• Every captain’s welcome on an airplane includes the fact that there is a “great cabin crew” today. But in their announcements, the flight attendants never mention that there is a “great cockpit crew.” That’s always concerned me a bit.
The Human Condition

There’s a clever commercial on TV about not settling for “just okay” in your insurance coverage. There are doctors, tattoo artists, and others who are proud to be “okay,” which disturbs the customers and patients greatly. One doctor asks a patient prior to an operation, “Are you nervous?” When the patient acknowledges that he is, the doctor says, “So am I.” (He was just reinstated by the medical board.) It’s a funny bit.

Yet the search for perfection—and even excellence—can be dysfunctional. I don’t need the very best screwdriver, just one that can screw and unscrew. I can enjoy a movie without being in the best seats, and I’ve never demanded that my music be so pure that only dogs can hear C above high C.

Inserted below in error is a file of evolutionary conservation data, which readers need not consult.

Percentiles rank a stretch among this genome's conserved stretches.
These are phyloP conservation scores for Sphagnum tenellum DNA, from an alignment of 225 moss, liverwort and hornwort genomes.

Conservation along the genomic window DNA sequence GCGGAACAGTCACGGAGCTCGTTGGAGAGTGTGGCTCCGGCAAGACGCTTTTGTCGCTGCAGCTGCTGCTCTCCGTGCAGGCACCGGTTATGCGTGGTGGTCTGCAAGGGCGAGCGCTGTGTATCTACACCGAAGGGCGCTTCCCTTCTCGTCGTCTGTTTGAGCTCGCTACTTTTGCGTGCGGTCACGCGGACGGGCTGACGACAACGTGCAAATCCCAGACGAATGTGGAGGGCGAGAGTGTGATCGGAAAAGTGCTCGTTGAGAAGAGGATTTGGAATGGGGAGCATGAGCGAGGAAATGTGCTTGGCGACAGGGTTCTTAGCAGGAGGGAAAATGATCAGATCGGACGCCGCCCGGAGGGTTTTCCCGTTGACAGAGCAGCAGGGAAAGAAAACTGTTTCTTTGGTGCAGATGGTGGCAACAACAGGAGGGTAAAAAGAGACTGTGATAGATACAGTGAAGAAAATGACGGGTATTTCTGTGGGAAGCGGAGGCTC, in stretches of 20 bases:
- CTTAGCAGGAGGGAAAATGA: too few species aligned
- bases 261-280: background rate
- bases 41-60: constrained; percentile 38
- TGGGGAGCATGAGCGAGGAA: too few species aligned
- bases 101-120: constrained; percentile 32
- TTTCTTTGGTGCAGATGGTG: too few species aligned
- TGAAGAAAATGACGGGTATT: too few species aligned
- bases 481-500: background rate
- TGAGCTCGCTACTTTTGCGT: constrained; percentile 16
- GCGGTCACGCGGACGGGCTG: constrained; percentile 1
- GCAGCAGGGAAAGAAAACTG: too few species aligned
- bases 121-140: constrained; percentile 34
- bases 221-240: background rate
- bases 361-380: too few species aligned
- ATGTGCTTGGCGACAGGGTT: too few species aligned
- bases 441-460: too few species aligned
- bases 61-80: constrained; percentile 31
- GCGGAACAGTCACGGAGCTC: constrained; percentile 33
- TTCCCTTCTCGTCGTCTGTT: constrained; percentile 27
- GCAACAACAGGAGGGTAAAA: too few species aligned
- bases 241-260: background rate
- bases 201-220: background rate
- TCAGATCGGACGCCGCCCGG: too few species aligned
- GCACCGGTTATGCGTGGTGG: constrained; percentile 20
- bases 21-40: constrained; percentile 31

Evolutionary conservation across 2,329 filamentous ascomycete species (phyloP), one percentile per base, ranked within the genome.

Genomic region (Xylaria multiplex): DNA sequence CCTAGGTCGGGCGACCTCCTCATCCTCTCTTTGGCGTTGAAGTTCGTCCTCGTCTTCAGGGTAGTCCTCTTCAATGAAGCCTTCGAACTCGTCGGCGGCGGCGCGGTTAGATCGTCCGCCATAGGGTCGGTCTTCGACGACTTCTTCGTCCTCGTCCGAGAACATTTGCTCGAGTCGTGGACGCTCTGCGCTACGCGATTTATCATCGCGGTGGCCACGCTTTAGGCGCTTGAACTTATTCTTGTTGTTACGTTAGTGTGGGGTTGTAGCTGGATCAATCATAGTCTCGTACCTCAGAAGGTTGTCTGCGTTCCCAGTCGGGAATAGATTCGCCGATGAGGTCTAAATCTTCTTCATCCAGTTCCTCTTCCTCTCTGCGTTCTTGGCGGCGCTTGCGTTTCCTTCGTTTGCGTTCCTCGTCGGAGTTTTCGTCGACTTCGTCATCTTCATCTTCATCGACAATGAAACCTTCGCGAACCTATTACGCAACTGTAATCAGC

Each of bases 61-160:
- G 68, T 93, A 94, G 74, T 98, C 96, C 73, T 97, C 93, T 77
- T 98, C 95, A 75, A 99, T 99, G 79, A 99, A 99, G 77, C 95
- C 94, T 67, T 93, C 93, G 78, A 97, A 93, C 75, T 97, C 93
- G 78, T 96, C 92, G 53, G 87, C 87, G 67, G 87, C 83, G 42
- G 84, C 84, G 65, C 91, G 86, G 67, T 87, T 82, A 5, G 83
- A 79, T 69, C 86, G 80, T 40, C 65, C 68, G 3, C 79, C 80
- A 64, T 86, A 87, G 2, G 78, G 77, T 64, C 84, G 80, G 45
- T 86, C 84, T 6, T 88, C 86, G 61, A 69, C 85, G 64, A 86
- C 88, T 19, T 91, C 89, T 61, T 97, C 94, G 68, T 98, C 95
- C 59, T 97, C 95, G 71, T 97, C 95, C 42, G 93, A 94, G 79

Most of my domestic airline seats, even in first class, are okay. My cable and satellite TV connections are okay most of the time. Fast food is almost always okay, but I’m not taking clients there for lunch.

My cell phone reception is okay.

All that is good enough. I’m not saying that we should always settle and never select, but I am saying that we need perspective and not always waste our time and stress ourselves seeking better than okay when it’s not needed.

I don’t expect great airline food. I expect planes and trains to be somewhat late some of the time. I know my cars will flash warning lights sometimes that simply confuse me until I can plow through the owner’s manual. I understand that some people don’t meet their commitments.